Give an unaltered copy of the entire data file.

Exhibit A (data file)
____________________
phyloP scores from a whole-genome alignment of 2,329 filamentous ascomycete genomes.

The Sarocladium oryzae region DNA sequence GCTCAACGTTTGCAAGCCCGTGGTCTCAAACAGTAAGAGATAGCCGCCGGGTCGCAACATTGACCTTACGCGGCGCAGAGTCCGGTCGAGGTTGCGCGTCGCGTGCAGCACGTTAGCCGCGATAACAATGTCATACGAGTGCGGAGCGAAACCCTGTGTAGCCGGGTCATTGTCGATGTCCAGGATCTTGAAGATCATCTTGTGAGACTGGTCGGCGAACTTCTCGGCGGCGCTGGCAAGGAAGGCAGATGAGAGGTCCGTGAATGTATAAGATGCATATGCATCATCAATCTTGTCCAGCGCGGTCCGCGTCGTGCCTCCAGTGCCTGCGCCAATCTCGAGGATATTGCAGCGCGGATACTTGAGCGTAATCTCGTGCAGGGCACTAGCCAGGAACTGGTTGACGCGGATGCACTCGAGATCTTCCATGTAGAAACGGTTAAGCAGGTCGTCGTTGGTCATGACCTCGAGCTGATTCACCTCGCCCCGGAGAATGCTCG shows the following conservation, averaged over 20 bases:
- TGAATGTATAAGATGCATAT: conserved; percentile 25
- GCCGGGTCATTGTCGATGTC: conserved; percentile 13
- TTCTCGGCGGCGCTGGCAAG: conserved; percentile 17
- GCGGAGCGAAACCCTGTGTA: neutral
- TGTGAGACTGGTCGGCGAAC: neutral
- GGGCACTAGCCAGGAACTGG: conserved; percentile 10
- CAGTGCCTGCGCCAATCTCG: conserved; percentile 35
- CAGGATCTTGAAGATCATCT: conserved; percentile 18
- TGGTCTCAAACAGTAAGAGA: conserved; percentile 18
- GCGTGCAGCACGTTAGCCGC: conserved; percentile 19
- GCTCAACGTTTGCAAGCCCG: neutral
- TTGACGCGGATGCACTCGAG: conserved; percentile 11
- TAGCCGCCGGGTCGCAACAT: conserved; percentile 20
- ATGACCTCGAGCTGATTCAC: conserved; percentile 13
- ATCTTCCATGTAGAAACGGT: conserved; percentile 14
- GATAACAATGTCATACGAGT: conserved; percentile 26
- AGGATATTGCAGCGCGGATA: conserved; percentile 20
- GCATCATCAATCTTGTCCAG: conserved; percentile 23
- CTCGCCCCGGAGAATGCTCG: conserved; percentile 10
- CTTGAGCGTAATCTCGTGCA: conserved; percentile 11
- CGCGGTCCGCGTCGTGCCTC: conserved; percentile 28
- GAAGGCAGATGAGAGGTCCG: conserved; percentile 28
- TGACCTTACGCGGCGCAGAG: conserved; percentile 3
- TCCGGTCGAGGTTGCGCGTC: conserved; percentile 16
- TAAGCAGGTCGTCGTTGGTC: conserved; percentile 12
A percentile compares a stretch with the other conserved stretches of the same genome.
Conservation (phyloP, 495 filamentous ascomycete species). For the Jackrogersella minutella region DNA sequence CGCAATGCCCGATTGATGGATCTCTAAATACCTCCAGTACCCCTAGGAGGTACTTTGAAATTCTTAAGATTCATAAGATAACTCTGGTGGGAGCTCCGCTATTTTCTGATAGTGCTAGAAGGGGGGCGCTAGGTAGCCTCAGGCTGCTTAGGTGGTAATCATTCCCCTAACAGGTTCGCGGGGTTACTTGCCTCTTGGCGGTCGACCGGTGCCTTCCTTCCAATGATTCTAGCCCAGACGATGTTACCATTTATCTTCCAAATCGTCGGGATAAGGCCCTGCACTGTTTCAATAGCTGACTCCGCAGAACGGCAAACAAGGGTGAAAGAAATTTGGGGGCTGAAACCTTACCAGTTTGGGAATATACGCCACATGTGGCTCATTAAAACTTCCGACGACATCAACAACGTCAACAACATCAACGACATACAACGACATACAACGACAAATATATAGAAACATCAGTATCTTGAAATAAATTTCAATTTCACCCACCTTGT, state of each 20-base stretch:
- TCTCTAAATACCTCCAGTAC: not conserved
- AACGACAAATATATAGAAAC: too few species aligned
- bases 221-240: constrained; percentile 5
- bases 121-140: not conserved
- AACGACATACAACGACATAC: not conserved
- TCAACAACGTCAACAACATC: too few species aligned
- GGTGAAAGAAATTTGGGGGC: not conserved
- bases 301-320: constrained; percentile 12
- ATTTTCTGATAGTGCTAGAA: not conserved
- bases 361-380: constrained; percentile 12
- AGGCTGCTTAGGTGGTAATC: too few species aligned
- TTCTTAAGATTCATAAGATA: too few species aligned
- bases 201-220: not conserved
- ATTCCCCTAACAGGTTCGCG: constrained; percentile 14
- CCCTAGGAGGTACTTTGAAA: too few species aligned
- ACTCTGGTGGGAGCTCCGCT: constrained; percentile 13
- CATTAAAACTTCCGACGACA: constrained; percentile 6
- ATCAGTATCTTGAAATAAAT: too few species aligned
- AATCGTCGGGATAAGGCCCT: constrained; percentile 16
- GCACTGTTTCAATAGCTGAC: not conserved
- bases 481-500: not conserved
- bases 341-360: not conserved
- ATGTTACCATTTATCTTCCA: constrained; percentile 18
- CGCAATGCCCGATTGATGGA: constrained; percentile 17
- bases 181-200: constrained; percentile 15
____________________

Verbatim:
phyloP scores from a whole-genome alignment of 2,329 filamentous ascomycete genomes.

The Sarocladium oryzae region DNA sequence GCTCAACGTTTGCAAGCCCGTGGTCTCAAACAGTAAGAGATAGCCGCCGGGTCGCAACATTGACCTTACGCGGCGCAGAGTCCGGTCGAGGTTGCGCGTCGCGTGCAGCACGTTAGCCGCGATAACAATGTCATACGAGTGCGGAGCGAAACCCTGTGTAGCCGGGTCATTGTCGATGTCCAGGATCTTGAAGATCATCTTGTGAGACTGGTCGGCGAACTTCTCGGCGGCGCTGGCAAGGAAGGCAGATGAGAGGTCCGTGAATGTATAAGATGCATATGCATCATCAATCTTGTCCAGCGCGGTCCGCGTCGTGCCTCCAGTGCCTGCGCCAATCTCGAGGATATTGCAGCGCGGATACTTGAGCGTAATCTCGTGCAGGGCACTAGCCAGGAACTGGTTGACGCGGATGCACTCGAGATCTTCCATGTAGAAACGGTTAAGCAGGTCGTCGTTGGTCATGACCTCGAGCTGATTCACCTCGCCCCGGAGAATGCTCG shows the following conservation, averaged over 20 bases:
- TGAATGTATAAGATGCATAT: conserved; percentile 25
- GCCGGGTCATTGTCGATGTC: conserved; percentile 13
- TTCTCGGCGGCGCTGGCAAG: conserved; percentile 17
- GCGGAGCGAAACCCTGTGTA: neutral
- TGTGAGACTGGTCGGCGAAC: neutral
- GGGCACTAGCCAGGAACTGG: conserved; percentile 10
- CAGTGCCTGCGCCAATCTCG: conserved; percentile 35
- CAGGATCTTGAAGATCATCT: conserved; percentile 18
- TGGTCTCAAACAGTAAGAGA: conserved; percentile 18
- GCGTGCAGCACGTTAGCCGC: conserved; percentile 19
- GCTCAACGTTTGCAAGCCCG: neutral
- TTGACGCGGATGCACTCGAG: conserved; percentile 11
- TAGCCGCCGGGTCGCAACAT: conserved; percentile 20
- ATGACCTCGAGCTGATTCAC: conserved; percentile 13
- ATCTTCCATGTAGAAACGGT: conserved; percentile 14
- GATAACAATGTCATACGAGT: conserved; percentile 26
- AGGATATTGCAGCGCGGATA: conserved; percentile 20
- GCATCATCAATCTTGTCCAG: conserved; percentile 23
- CTCGCCCCGGAGAATGCTCG: conserved; percentile 10
- CTTGAGCGTAATCTCGTGCA: conserved; percentile 11
- CGCGGTCCGCGTCGTGCCTC: conserved; percentile 28
- GAAGGCAGATGAGAGGTCCG: conserved; percentile 28
- TGACCTTACGCGGCGCAGAG: conserved; percentile 3
- TCCGGTCGAGGTTGCGCGTC: conserved; percentile 16
- TAAGCAGGTCGTCGTTGGTC: conserved; percentile 12
A percentile compares a stretch with the other conserved stretches of the same genome.
Conservation (phyloP, 495 filamentous ascomycete species). For the Jackrogersella minutella region DNA sequence CGCAATGCCCGATTGATGGATCTCTAAATACCTCCAGTACCCCTAGGAGGTACTTTGAAATTCTTAAGATTCATAAGATAACTCTGGTGGGAGCTCCGCTATTTTCTGATAGTGCTAGAAGGGGGGCGCTAGGTAGCCTCAGGCTGCTTAGGTGGTAATCATTCCCCTAACAGGTTCGCGGGGTTACTTGCCTCTTGGCGGTCGACCGGTGCCTTCCTTCCAATGATTCTAGCCCAGACGATGTTACCATTTATCTTCCAAATCGTCGGGATAAGGCCCTGCACTGTTTCAATAGCTGACTCCGCAGAACGGCAAACAAGGGTGAAAGAAATTTGGGGGCTGAAACCTTACCAGTTTGGGAATATACGCCACATGTGGCTCATTAAAACTTCCGACGACATCAACAACGTCAACAACATCAACGACATACAACGACATACAACGACAAATATATAGAAACATCAGTATCTTGAAATAAATTTCAATTTCACCCACCTTGT, state of each 20-base stretch:
- TCTCTAAATACCTCCAGTAC: not conserved
- AACGACAAATATATAGAAAC: too few species aligned
- bases 221-240: constrained; percentile 5
- bases 121-140: not conserved
- AACGACATACAACGACATAC: not conserved
- TCAACAACGTCAACAACATC: too few species aligned
- GGTGAAAGAAATTTGGGGGC: not conserved
- bases 301-320: constrained; percentile 12
- ATTTTCTGATAGTGCTAGAA: not conserved
- bases 361-380: constrained; percentile 12
- AGGCTGCTTAGGTGGTAATC: too few species aligned
- TTCTTAAGATTCATAAGATA: too few species aligned
- bases 201-220: not conserved
- ATTCCCCTAACAGGTTCGCG: constrained; percentile 14
- CCCTAGGAGGTACTTTGAAA: too few species aligned
- ACTCTGGTGGGAGCTCCGCT: constrained; percentile 13
- CATTAAAACTTCCGACGACA: constrained; percentile 6
- ATCAGTATCTTGAAATAAAT: too few species aligned
- AATCGTCGGGATAAGGCCCT: constrained; percentile 16
- GCACTGTTTCAATAGCTGAC: not conserved
- bases 481-500: not conserved
- bases 341-360: not conserved
- ATGTTACCATTTATCTTCCA: constrained; percentile 18
- CGCAATGCCCGATTGATGGA: constrained; percentile 17
- bases 181-200: constrained; percentile 15